The Travelling Table: Lunch at Bo Innovation

By franco on 4 July, 2009

Ox Tail Xiao Lung Bao from Bo Innovations
Ox Tail Xiao Lung Bao

I’m in Hong Kong and I’m feeling a bit daring.

With his long, jet black hair, tattooed arms and his cutaway chef’s jacket, one could easily mistake Chef Alvin Leung for a retired rock star rather than what he is known for today, the celebrated head chef and owner of Bo Innovation.

After enthralling dinner guests at his private home, Chef Leung had an inspiration and decided to open a private kitchen. Private kitchens are a long-standing trend in China in which amateur cooks open their kitchens and homes to paying guests. This way, these would-be restaurateurs avoid not only the pitfalls of astronomical rental prices but also expensive government fees. In 2003, Bo Innoseki was born. Five years on and both Chef Leung and his idea for a private kitchen have grown and evolved.

Black Truffle Cheung Fun from Bo Innovations
Black Truffle Cheung Fun

Once, Bo Innoseki. Now, Bo Innovation. The once private is now a sleekly designed, 58 seater restaurant in Hong Kong’s Wai Chai district. And after only five years, Chef Leung’s idea was awarded two stars by the inaugural edition of the Hong Kong/Macau Michelin Guide–one of only seven restaurants in the guide who can claim such an honor. Here is an interesting note. In the history of the Michelin Guide, there have only been two restaurants helmed by (mostly) self-taught chefs that have won stars: one is Chef Leung and the other is no less than Chef Heston Blumenthal of the revered Fat Duck. An amazing achievement by Chef Leung, an amateur cook whose day job was acoustics engineering.

The lunch begins with a choice of dim sum dishes, a luxurious twist on two tea house favorites. Normally served with a stuffing of pork, Bo Innovation takes a different approach to the ‘soupy’ dumpling. Their Xiao Lung Bao is stuffed with a filling of shredded oxtail, taking this common dish to a completely new direction. If that was not enough, each dumpling is topped with a dollop of extravagant Arvuga caviar. The hawker stand staple Cheung Fun is given its own improvement with the addition of black truffles. An appealing yet far too subtle flavor.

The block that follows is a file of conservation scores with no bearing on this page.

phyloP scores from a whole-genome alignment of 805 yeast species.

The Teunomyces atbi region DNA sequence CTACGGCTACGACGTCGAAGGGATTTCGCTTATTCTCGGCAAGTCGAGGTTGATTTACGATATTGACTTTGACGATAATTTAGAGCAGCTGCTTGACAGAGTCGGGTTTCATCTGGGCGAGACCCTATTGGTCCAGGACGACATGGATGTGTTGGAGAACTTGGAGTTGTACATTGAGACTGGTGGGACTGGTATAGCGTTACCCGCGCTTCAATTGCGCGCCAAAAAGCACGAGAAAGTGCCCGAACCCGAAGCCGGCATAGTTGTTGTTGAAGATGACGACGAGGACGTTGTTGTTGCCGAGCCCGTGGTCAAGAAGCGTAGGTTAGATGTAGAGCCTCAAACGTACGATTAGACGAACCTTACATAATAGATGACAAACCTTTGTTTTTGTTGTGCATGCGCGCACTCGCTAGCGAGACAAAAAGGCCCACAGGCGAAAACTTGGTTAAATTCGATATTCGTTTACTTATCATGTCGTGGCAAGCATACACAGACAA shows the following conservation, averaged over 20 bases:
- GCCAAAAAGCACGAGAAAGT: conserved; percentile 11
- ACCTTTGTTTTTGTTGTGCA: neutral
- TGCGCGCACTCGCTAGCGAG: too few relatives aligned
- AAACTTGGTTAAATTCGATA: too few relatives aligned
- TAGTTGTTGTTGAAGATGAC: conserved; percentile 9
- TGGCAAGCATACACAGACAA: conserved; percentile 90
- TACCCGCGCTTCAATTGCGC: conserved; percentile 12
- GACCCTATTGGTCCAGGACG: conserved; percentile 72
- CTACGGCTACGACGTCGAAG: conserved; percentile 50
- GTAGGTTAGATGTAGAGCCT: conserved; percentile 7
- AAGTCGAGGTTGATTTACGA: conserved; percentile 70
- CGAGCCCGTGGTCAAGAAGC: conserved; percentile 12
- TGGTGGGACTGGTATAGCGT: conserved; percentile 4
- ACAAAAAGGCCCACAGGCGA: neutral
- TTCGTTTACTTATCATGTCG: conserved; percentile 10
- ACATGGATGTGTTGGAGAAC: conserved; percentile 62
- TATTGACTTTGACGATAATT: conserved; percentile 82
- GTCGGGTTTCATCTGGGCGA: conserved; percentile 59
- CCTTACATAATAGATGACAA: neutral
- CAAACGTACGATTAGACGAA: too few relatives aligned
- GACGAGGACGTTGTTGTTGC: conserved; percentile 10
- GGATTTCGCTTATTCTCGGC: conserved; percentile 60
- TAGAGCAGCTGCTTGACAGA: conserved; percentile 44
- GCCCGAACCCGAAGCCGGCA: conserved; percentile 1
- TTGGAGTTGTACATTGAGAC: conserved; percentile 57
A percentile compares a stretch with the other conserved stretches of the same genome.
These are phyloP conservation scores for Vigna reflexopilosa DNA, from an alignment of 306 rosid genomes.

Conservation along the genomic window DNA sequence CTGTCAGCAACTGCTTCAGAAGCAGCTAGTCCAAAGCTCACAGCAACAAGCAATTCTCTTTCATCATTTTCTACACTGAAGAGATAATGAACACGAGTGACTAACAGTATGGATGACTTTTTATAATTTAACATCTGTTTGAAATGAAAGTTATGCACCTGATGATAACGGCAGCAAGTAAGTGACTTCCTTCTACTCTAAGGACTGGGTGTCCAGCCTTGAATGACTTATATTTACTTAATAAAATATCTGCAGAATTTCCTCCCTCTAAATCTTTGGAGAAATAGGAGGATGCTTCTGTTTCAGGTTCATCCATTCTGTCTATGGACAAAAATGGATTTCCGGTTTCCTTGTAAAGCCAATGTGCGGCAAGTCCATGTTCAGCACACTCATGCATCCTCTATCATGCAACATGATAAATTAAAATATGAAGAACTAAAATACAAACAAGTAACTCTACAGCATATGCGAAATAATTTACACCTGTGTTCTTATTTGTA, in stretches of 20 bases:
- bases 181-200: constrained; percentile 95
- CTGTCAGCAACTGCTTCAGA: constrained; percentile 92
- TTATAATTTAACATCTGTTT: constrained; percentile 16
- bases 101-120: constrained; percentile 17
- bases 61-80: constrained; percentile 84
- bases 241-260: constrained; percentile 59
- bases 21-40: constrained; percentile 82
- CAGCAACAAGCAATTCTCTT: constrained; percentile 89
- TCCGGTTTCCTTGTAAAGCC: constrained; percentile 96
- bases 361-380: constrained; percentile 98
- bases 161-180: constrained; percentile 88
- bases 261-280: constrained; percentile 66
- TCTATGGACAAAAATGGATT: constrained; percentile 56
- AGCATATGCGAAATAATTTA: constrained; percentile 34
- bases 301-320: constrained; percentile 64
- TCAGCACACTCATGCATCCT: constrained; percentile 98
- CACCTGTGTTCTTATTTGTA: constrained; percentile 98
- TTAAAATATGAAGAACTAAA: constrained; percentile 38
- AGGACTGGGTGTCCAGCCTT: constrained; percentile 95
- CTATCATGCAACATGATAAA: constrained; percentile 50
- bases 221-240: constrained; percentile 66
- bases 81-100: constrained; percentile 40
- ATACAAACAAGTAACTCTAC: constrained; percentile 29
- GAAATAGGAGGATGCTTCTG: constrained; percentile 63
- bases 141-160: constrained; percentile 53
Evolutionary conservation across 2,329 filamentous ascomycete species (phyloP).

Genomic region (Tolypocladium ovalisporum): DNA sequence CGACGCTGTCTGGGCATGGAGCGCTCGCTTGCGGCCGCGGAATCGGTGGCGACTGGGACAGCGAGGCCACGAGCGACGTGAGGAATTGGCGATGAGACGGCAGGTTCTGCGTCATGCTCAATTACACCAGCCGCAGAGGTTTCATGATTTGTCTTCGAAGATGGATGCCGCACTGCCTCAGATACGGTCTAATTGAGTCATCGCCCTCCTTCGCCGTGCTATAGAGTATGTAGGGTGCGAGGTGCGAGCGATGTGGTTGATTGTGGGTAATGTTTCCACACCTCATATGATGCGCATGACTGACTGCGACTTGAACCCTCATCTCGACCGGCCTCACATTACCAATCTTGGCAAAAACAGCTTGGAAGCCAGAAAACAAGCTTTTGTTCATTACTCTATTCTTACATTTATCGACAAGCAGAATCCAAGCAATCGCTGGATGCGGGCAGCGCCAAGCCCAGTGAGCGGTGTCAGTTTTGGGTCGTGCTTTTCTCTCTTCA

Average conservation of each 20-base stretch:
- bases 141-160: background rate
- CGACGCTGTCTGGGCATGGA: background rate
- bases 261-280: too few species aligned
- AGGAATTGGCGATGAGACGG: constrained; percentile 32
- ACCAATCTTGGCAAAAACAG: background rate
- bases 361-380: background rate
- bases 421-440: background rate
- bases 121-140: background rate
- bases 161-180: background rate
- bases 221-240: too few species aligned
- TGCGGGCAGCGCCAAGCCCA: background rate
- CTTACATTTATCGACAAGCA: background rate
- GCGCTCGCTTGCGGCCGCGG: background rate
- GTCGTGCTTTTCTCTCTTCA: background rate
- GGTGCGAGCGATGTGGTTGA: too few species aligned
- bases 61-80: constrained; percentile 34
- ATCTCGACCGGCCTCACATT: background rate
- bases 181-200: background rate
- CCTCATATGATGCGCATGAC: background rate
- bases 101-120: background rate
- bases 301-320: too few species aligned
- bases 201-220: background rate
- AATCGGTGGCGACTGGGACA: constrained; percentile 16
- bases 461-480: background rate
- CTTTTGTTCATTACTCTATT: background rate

Roasted Duck Char Siu from Bo Innovations
Roasted Duck Char Siu

Next is the main course. Char siu is a dish of barbeque pork. But at Bo Innovation, this common roast is made with succulent duck. Served on a bed of thinly sliced bamboo shoots coated in pesto sauce, theses cuts of Roasted Duck Char Siu are covered in sweet barbeque sauce and topped with a tangy coulis of pureed mandarin.

To close this delicious meal are two desserts du jour. The first dessert is a little cornet topped with a scoop of Kumquat and Butterscotch Ice Cream. Light and refreshing, one wishes there was more. And finally to cap the meal, an interesting Black Sesame Drink infused with soda, served in shot glass and sipped with a little, black straw. Savor it slowly because it disappears quickly.

Black Sesame Drink from Bo Innovation
Black Sesame Dessert Drink

Bo Innovations has been touted the El Bulli of Asia. While Chef Leung has created a sophisticated dining experience at Bo Innovation, I honestly can’t agree or disagree with that claim. However, what I do understand from this little taste is that Chef Leung has taken his unbridled passion for Chinese cuisine and turned it on it head, creating a menu is not only intriguing but delightful delicious as well. I have only scratched the surface of what is possible at Bo Innovation. A more extensive return meal is a not option, it is a necessity.

Bo Innovations

Shop 13

2nd Floor J Residence,

60 Johnston Road, Wan Chai

Hong Kong

(Private life entrance on 18 Ship Street)

Telephone: (852) 285 0837



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  • JULY 5, 2009 10:17 AM

    goodfor2 said...

    how much did everything cost?

  • JULY 6, 2009 6:35 AM

    Miguel said...

    NIce...I've been wanting to try this place. Hopefully my next trip I'll get to try it.

  • JULY 6, 2009 9:52 AM

    Anonymous said...

    Had dinner in Bo last May and I was impressed with what I had. Although there were some misses in the multi-course meal, the overall taste experience was excellent. Some of the the memorable dishes were the salmon, quail egg and caviar topped taro puff, wagyu beef with truffle cheung fan, and the freeze dried foie gras. Total bill was HK$1650 with wine pairing. Expensive but well worth it.

  • JULY 12, 2009 10:33 PM

    Franco said...

    Hello good for 2,

    Hmmm. If I remember correctly, a quick lunch for both of us cost over US$120. But I'm not quite sure about that. Sorry. :(

    Hi Miguel. I highly recommend it. Honestly, I wish I had more time for a longer meal. The Chef's menu looked so much more interesting than our abbreviated lunch.

    Hello Anon. Thanks for sharing. I'm definitely going back for a more in-depth experience. :)

  • APRIL 1, 2010 4:33 PM

    Anonymous said...

    I'm pretty sure Thomas Keller is another self taught Michelin star holder...

  • FEBRUARY 26, 2011 5:26 PM

    Anonymous said...

    i beg to differ.. but Thomas Keller was trained in France.